The mention of armor plates inevitably brings to our minds the consideration of ordnance, but I do not intend to say even a few words on this head of invention and improvement - a topic to which a whole evening might well be devoted - because only three years ago my talented predecessor in this chair, Sir William Armstrong, made it the subject of his inaugural address, and dealt with it in so masterly and exhaustive a style as to render it absolutely impossible for me to usefully add anything to his remarks. I cannot, however, leave this branch of the subject without mentioning, not a piece of ordnance, but a small arm, invented since the date of Sir William's address. I mean the Maxim machine gun. This is not only one of the latest, but is certainly one of the most ingenious pieces of mechanism that has been devised. The single barrel fires the Martini-Henry ammunition; the cartridges are placed in loops upon a belt, and when this belt is introduced to the gun, and some five or six cartridges have been drawn in by as many reciprocations of a handle, the gun is ready to commence firing.
After the first shot, which must be fired by the pulling of a trigger in the ordinary way, the gun will automatically continue to send out shot after shot, until the whole of the cartridges on the belt are exhausted; and if care is taken before this happens to link on to the tail of the first belt the head of a second one, and another belt to this, and so on, the firing will be automatically continuous, and at a rate anywhere between one shot per minute and six hundred shots per minute, dependent on the will of the person in charge of the gun, the whole of the operations of loading, firing, and ejecting the cartridge being performed by the energy of the recoil. This perfectly automatic action enables the man who works the gun to devote his whole attention to directing it, and as it is carried on a pivot and can be elevated and depressed, he can, while the gun is firing, aim the bullets to any point he may choose.
Since 1862 the power of defending seaports has been added to by the application of submarine mines, arranged to be fired by impact alone, or to be fired on impact when (under electrical control) the firing arrangement is set for the purpose, or to be fired electrically from the shore by two persons stationed on cross-bearings, both of whom must concur in the act of explosion. These mines are charged with gun-cotton, the development of which owes so much to Sir Frederick Abel, while for purposes of attack the same material, not yet in practical use for shells, is taken as the charge for torpedoes, which are either affixed to a spar or are carried in the head of a submerged cigar-shaped body. By a compressed air or by a direct steam impulse arrangement these weapons are started on their course and are directed, and then the running is taken up by their own engines operating on screw propellers, driven by a magazine of compressed air contained in the body of the torpedo. Means are also provided to maintain the designed level below the water surface.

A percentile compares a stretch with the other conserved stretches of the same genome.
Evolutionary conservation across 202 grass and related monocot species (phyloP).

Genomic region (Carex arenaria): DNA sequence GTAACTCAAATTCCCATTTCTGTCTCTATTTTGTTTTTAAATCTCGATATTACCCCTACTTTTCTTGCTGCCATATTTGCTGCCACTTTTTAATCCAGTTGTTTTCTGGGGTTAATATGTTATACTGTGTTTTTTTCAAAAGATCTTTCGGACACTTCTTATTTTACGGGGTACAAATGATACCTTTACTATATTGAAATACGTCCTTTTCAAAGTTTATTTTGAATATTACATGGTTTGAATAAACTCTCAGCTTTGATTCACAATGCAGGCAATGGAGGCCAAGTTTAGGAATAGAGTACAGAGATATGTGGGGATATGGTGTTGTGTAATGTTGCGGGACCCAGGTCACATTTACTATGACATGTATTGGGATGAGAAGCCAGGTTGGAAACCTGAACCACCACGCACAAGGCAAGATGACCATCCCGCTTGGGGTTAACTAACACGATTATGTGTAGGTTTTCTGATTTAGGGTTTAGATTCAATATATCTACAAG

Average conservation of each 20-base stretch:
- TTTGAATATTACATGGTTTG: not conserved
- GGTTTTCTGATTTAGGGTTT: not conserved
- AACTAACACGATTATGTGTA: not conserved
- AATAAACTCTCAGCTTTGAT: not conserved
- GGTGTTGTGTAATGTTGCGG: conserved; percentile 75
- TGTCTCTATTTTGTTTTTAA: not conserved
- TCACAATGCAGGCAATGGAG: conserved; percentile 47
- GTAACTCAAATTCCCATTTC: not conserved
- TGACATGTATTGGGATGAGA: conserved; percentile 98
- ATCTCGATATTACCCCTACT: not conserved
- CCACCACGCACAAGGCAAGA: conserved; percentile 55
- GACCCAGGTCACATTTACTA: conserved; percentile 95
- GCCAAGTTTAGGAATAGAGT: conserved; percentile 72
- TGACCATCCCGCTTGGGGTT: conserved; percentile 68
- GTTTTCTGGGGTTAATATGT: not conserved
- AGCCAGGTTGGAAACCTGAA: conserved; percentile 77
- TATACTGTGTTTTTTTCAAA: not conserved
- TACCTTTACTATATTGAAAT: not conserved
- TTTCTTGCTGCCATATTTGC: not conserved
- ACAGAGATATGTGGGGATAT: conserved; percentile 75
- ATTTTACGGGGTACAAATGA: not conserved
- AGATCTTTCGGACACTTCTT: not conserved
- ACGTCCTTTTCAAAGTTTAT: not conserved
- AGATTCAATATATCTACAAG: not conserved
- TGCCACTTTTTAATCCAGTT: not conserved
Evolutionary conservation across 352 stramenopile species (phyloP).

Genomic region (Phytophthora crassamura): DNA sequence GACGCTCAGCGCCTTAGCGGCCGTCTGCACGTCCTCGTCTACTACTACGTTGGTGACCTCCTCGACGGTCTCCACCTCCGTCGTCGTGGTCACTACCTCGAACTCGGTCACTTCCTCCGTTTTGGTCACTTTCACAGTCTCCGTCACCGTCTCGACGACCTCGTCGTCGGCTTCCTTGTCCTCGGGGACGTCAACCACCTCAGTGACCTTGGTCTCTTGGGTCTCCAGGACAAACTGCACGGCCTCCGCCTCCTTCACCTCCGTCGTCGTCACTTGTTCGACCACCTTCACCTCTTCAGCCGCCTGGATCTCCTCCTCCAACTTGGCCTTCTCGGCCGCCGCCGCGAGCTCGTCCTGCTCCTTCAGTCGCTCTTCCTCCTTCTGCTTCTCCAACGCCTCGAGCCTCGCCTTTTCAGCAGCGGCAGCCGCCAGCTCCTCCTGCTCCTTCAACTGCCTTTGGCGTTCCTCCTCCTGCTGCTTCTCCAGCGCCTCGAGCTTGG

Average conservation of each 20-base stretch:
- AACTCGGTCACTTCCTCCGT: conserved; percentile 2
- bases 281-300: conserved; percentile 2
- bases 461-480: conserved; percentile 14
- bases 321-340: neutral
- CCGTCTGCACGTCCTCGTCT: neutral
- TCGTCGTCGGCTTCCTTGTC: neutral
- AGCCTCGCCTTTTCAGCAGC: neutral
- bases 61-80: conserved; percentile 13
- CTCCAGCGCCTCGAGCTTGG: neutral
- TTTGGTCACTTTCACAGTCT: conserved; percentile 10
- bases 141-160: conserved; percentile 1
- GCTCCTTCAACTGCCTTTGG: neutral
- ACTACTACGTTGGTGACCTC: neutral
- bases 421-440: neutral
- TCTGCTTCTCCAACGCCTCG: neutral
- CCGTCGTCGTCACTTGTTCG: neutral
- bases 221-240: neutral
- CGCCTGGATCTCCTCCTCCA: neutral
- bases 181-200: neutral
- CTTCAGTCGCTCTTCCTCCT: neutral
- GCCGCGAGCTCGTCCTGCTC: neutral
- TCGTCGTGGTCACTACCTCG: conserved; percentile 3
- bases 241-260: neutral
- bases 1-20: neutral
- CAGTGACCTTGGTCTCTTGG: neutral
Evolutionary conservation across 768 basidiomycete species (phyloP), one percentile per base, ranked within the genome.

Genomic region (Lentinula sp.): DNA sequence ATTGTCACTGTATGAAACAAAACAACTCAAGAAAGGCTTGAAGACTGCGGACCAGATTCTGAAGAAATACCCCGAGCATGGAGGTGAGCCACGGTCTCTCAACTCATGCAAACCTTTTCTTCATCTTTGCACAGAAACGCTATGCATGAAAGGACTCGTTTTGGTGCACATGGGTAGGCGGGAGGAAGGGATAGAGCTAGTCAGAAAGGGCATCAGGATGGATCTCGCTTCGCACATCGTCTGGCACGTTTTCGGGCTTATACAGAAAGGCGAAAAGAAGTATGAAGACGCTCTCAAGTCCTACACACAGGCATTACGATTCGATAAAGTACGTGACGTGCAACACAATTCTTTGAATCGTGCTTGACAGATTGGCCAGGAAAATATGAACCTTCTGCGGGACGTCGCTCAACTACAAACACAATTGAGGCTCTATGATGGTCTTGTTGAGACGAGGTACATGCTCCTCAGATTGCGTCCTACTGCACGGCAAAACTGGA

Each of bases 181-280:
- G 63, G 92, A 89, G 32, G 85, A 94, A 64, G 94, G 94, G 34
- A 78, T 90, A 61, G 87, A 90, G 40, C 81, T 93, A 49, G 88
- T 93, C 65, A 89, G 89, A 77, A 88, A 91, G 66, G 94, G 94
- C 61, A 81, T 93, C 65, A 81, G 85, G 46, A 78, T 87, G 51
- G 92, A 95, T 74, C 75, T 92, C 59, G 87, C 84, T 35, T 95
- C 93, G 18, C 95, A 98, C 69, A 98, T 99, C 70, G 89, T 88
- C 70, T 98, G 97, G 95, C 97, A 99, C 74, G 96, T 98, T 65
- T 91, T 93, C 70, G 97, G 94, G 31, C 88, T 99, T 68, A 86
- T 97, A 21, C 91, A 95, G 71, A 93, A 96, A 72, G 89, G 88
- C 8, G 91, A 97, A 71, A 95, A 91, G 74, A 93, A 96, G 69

The torpedo may either be projected from the war ship itself or from one of those launches which owe their origin to our member, Mr. John Isaac Thornycroft, who first demonstrated the feasibility of that which was previously considered to be impossible, viz., the obtaining a speed of twenty miles and over from a vessel not more than 80 feet long. Experiments have been carried on in the United States by Captain Ericsson to dispense with the internal machinery of the torpedo, and to rely for its traverse through the water upon the original impulse given to it by a breech-loading gun, carried at the requisite depth below the water level in a torpedo boat. This gun, having a feeble charge of powder at a low gravimetric density, fires the torpedo, and, it is said, succeeds in sending it many yards, and with a sufficient terminal velocity to explode the charge by impact. Also, in the United States, experiments have been made with a compressed air gun of 40 feet in length and 4 inches in diameter (probably by this time replaced by a gun of 8 inches in diameter), to propel a dart through the air, in the front of which dart there is a metallic chamber containing dynamite.
Although no doubt the best engineer is the man who does good work with bad materials, yet I presume we should not recommend any member of our profession to select unsuitable materials with the object of showing how skillfully he can employ them. On the contrary, an engineer shows his ability by the choice of those materials which are the very best for his purpose, having regard, however, to the relative facilities of carriage, to the power of supply in sufficiently large quantities, to the ease with which they can be worked up or built in, and to the cost.